New IRS Reporting Rules for Foreign Accounts


The Foreign Account Tax Compliance Act (FATCA) is part of the Hiring Incentives to Restore Employment (HIRE) Act and is effective for tax years beginning after March 18, 2010. It affects U.S. taxpayers with foreign accounts and assets. This act is a second filing requirement in addition to the filing requirements by the Report of Foreign Bank and Financial Accounts (FBAR). The asset threshold for the FBAR is $10,000 and the report is filed separately from your individual income tax return.

The new FATCA disclosure threshold is $50,000 but applies to a wider range of assets including investments in foreign hedge funds and private equity funds. The disclosure is filed as an attachment to your individual income tax return. There are now more disclosures and penalties associated with noncompliance and the statute of limitations for IRS audits could double from three years to six years. The cost to taxpayers of reporting their foreign activities will increase due to the FATCA rules.

There are severe penalties for nondisclosure of foreign accounts. The minimum penalty for failure to file is $10,000 with a maximum penalty of up to $50,000 per tax year. There is also a 40% accuracy-related penalty on any portion of an underpayment caused by failing to report the foreign transaction. The statute of limitations for IRS audits is increased from three years to six years if the taxpayer omits 25% or more of gross income or $5,000.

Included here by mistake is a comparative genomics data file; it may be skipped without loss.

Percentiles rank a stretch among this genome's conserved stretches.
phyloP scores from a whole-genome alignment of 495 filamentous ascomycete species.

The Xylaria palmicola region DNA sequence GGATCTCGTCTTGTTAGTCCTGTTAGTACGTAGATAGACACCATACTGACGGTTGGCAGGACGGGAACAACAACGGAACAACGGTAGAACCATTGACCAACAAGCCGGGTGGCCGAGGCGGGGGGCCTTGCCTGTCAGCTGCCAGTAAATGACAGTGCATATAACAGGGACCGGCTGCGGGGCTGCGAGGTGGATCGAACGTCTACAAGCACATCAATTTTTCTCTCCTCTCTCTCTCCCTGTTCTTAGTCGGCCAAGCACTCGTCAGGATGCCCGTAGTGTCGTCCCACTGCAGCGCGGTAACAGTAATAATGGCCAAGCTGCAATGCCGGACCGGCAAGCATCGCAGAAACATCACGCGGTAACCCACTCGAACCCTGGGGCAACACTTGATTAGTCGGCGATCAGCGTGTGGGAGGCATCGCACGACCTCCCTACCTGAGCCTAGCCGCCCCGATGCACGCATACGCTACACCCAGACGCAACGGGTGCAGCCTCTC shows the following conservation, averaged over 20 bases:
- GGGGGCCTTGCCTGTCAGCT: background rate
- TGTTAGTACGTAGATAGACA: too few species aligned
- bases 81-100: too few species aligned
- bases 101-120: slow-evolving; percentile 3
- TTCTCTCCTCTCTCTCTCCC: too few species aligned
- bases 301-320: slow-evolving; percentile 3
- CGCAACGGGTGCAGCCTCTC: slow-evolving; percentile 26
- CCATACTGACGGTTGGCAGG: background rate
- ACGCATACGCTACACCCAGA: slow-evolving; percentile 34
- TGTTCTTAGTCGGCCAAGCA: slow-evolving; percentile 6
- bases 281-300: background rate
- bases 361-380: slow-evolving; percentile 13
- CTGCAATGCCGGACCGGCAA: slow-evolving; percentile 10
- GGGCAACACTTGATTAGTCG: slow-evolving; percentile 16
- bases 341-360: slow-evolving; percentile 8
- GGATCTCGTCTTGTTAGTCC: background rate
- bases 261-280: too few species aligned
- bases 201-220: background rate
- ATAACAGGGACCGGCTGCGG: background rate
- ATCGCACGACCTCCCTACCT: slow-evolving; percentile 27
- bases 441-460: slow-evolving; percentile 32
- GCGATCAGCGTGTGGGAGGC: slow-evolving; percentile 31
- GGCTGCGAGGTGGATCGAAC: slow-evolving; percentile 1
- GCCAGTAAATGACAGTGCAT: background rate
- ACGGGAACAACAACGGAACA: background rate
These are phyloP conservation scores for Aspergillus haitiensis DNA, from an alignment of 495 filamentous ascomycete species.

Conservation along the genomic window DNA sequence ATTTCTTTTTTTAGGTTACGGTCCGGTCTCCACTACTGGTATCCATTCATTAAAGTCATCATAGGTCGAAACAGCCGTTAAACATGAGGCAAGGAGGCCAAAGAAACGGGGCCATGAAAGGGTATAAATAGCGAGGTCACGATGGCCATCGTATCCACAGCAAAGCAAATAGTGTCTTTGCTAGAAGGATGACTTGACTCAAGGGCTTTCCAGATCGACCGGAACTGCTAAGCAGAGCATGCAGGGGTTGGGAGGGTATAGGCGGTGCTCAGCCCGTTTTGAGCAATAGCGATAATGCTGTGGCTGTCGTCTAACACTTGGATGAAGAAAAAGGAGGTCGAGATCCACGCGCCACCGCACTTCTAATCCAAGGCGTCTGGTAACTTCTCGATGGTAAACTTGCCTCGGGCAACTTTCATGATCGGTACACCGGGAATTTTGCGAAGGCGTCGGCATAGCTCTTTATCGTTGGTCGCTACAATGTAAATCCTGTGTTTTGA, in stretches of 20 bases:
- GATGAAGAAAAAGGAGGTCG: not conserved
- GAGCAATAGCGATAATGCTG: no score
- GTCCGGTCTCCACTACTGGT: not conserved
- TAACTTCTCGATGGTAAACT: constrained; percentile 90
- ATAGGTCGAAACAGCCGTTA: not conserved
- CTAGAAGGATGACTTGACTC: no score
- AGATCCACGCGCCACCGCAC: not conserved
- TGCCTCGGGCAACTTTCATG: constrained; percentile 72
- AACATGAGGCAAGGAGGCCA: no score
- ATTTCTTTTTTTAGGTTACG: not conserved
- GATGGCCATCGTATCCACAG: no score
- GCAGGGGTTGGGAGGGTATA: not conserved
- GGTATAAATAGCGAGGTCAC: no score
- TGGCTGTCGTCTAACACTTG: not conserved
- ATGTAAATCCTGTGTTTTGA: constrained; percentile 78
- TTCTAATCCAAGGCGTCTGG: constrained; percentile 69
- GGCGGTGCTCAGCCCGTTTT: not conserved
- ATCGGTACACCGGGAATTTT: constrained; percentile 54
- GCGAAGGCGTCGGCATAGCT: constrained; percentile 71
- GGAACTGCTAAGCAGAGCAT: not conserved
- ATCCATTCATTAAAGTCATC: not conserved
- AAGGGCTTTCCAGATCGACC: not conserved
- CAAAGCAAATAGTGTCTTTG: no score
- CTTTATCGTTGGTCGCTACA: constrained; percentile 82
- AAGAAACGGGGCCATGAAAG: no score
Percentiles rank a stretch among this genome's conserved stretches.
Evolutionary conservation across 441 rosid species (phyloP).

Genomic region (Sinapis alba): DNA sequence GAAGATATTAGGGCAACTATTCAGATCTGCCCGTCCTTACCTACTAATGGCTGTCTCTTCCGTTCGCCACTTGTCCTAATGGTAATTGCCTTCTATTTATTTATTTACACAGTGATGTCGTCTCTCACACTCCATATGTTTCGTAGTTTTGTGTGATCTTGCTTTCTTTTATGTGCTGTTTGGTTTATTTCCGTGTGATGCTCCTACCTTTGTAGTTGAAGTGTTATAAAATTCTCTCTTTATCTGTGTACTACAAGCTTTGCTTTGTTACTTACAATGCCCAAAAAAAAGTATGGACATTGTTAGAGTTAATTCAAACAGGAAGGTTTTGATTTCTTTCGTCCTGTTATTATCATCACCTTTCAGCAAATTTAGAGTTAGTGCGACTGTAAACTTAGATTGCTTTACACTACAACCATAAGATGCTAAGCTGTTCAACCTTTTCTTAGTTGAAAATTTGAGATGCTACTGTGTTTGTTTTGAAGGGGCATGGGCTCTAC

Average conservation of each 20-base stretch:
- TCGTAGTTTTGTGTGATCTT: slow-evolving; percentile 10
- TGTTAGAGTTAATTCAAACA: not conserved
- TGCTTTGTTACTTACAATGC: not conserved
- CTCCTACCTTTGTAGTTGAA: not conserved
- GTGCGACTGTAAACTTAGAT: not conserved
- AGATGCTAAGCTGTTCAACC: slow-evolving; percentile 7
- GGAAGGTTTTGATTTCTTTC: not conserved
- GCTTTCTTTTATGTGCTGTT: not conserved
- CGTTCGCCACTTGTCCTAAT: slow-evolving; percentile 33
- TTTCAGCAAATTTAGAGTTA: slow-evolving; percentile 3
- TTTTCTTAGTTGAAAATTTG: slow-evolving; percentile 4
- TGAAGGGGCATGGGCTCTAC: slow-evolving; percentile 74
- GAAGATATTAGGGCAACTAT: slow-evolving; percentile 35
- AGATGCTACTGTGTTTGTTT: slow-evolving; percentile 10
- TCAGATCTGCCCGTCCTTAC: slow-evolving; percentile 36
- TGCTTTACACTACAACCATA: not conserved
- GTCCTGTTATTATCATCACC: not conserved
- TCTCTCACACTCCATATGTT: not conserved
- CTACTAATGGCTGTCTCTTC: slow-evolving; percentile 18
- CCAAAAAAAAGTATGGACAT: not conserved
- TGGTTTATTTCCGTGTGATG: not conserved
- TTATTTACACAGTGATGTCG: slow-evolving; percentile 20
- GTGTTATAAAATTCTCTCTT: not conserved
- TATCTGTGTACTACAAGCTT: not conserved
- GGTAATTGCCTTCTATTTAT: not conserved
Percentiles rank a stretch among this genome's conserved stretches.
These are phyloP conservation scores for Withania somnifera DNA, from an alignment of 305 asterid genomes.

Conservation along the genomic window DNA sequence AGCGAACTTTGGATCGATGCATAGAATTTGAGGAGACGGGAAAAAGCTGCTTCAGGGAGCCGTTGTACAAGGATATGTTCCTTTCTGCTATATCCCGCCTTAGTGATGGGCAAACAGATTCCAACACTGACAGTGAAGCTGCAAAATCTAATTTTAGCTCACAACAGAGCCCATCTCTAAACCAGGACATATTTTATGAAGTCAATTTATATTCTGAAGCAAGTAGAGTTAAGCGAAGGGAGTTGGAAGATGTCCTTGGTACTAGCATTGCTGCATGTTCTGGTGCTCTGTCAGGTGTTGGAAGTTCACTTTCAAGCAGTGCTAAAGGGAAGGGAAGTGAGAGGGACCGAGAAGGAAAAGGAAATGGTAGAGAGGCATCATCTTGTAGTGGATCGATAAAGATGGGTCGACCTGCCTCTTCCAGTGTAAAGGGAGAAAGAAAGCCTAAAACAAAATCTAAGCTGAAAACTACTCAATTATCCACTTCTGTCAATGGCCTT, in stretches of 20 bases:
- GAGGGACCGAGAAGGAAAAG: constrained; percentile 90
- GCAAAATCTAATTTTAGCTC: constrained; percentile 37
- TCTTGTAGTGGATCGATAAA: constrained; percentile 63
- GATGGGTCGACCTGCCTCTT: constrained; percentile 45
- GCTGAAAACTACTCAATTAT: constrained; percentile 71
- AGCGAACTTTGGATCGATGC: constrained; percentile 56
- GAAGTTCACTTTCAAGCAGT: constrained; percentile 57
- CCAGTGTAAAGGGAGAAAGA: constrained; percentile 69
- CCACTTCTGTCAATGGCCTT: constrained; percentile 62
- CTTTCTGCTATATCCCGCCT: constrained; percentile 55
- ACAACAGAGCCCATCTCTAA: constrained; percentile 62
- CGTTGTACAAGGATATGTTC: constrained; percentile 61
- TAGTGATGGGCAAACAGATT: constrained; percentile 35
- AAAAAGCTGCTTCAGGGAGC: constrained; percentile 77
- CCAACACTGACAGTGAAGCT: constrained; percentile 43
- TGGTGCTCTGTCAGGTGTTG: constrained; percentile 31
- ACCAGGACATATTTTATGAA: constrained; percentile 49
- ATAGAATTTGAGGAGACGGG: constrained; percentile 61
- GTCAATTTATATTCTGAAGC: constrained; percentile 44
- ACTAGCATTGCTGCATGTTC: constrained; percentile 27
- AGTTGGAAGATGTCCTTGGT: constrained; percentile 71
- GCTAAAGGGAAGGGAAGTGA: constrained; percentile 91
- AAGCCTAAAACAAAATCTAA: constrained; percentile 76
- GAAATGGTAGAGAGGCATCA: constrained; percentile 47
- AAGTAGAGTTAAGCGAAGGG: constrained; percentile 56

The safest course of action is to file the required FBAR disclosures now for individuals and be prepared to file the required FATCA disclosures in 2011. The FATCA reporting requirements for financial institutions begin in 2013. Failure to file could be revealed when the financial institution reporting requirements become effective. By then, with the higher penalty amounts and increased statute of limitations, failure to comply could be very costly to taxpayers.

Be sure to answer the questions on your tax organizer regarding foreign accounts. The answers to these questions appear on your individual income tax return at the bottom of Schedule B. A “yes” answer to any of these questions will require you to file the FBAR. If you have any foreign investments it would be wise to discuss them with us so we may determine if you are required to report any foreign activities.